Table I reports all the items that were not significantly different between the two groups. Of note, all items related to the shoulder (from B to E) were zero for both dystrophies. The shoulder girdle was completely compromised as almost all patients were not able to perform shoulder abduction or flexion, neither to or above shoulder height. Figure 1 reports the items (namely, K, N and R) that significantly differed between the two groups of patients, being lower in LGMD2B/R2. More in detail, item K corresponds to a function involving proximal muscles (stacking light cans) whereas item N and R to functions depending on distal muscles (tearing paper and picking up coins, respectively).
In all these patients, the MRC score of upper limbs was also administrated to assess muscles strength. For items K, N and R, the mean MRC score of all the muscles involved in the required function was calculated. Trapezius, deltoids and biceps brachialis muscles were pooled for item K, being lower in LGMD2A/R1 (Fig. 1). Biceps brachialis, triceps brachialis, wrist extensor and flexor, opponent of the thumb and hand grip muscles were pooled for item N. Wrist extensor, opponent of the thumb, interosseous and hand grip muscles were pooled for item R. Figure 2 shows the correlations between muscular strength (i.e.: mean MRC score) and the function (i.e.: item) for item K, N and R. The dystrophies showed two well distinct patterns for item K. While reduced muscular strength corresponded to reduced function in LGMD2B/R2 with a strong linear regression (r2 = 0.922), the function of LGMD2A/R1 was independent on the muscles strength (Figure 2, left panel). Although the upper limb girdle muscles in all but one LGMD2A/R1 patients were weaker (i.e.: MRC < 3), the function of stacking light cans was almost preserved presumably due to compensation mechanisms/strategies.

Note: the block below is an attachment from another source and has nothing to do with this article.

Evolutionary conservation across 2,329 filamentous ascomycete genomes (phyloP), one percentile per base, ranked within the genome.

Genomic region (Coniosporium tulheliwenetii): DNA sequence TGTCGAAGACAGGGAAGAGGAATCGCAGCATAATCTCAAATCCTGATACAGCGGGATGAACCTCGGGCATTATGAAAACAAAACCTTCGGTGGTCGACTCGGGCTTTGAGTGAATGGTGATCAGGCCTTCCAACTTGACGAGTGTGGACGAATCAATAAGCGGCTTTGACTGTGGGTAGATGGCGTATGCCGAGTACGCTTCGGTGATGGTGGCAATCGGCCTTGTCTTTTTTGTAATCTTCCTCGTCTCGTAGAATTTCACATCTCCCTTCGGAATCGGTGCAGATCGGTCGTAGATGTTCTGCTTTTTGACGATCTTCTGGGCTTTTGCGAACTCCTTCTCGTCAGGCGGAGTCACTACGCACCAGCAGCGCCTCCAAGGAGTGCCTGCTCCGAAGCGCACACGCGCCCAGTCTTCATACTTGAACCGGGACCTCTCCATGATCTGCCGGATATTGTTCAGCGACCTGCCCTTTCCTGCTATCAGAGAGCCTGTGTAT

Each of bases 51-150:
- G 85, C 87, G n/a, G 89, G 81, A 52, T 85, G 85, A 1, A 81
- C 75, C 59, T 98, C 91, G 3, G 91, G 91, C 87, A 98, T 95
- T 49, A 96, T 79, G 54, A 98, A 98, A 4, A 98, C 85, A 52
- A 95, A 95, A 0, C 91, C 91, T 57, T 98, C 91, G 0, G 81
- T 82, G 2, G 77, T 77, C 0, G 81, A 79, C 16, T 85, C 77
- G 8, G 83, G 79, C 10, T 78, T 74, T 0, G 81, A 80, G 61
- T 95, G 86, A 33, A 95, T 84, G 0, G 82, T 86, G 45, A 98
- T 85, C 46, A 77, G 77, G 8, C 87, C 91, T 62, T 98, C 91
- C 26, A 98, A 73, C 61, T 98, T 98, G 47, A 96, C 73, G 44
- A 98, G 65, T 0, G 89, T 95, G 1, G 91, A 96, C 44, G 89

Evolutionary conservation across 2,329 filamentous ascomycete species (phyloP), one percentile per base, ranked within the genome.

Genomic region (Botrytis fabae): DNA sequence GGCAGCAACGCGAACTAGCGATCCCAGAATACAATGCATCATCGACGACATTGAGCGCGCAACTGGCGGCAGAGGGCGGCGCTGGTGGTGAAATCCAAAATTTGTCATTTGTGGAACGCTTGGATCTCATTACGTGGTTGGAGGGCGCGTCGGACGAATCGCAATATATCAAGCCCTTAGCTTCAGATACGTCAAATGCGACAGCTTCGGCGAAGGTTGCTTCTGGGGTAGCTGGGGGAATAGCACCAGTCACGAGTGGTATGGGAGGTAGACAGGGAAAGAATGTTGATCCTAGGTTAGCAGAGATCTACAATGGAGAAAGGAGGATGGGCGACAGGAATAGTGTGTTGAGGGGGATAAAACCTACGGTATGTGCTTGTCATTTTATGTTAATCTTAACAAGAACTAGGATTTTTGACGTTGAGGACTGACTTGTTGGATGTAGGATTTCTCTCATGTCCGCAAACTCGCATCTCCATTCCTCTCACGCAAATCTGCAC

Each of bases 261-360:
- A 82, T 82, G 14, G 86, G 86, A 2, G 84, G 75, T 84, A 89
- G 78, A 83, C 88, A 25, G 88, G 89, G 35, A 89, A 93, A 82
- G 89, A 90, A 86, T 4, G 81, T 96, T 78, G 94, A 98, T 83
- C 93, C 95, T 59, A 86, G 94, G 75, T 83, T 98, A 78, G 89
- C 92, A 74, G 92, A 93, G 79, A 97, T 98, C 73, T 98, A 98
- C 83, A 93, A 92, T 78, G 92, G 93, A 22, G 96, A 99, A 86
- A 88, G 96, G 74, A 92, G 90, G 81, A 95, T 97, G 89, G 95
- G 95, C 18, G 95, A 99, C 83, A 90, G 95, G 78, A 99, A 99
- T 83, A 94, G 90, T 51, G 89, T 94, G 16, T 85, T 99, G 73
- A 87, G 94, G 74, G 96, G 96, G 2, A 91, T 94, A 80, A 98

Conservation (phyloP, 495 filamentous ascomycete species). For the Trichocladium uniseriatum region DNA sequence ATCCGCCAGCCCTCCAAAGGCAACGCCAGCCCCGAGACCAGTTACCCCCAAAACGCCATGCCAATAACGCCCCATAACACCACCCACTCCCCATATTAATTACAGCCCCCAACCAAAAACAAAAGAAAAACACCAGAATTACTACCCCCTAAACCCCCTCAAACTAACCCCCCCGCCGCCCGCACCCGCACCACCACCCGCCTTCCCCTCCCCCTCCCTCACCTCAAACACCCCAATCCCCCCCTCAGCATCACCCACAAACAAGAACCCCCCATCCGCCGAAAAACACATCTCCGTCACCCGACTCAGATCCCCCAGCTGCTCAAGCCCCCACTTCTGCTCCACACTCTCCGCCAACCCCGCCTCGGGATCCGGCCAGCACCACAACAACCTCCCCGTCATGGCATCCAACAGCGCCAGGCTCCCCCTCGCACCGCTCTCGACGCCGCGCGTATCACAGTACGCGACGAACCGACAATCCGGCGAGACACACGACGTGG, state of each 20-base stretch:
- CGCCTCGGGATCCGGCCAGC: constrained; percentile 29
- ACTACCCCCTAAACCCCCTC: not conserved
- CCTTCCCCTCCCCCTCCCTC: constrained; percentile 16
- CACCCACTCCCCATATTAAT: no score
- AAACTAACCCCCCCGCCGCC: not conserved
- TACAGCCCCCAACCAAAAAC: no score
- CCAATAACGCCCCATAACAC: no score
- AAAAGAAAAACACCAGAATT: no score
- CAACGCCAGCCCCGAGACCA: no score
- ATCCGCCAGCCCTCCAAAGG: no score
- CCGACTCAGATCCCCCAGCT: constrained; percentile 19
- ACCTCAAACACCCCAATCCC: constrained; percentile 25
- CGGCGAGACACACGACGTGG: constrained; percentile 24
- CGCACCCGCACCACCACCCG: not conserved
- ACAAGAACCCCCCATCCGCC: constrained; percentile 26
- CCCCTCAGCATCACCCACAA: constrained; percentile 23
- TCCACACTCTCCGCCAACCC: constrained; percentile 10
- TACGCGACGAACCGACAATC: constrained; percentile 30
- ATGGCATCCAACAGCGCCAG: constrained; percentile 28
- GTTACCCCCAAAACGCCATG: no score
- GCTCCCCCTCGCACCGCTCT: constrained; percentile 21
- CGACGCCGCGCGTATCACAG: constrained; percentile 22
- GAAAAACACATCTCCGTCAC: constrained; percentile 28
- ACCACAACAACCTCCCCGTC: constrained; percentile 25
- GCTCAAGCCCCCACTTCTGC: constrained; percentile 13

Similarly, all but two LGMD2A/R1 patients were able to fully tear paper even in presence of weakness (MRC < 3) of the muscles specifically involved in the function. On the other hand, only LGMD2B/R2 patients whose upper limb muscles were relatively strong (i.e.: MRC > 3) fully achieved the task of item N; while LGMD2B/R2 patients with moderate to severe muscular weakness showed impaired function (Figure 2, middle panel).
Finally, the distal muscles of the hand were preserved in the majority of patients, independently of the type of dystrophy so that they were able to pick up coins, therefore accomplishing the task required by item R (Figure 2, right panel).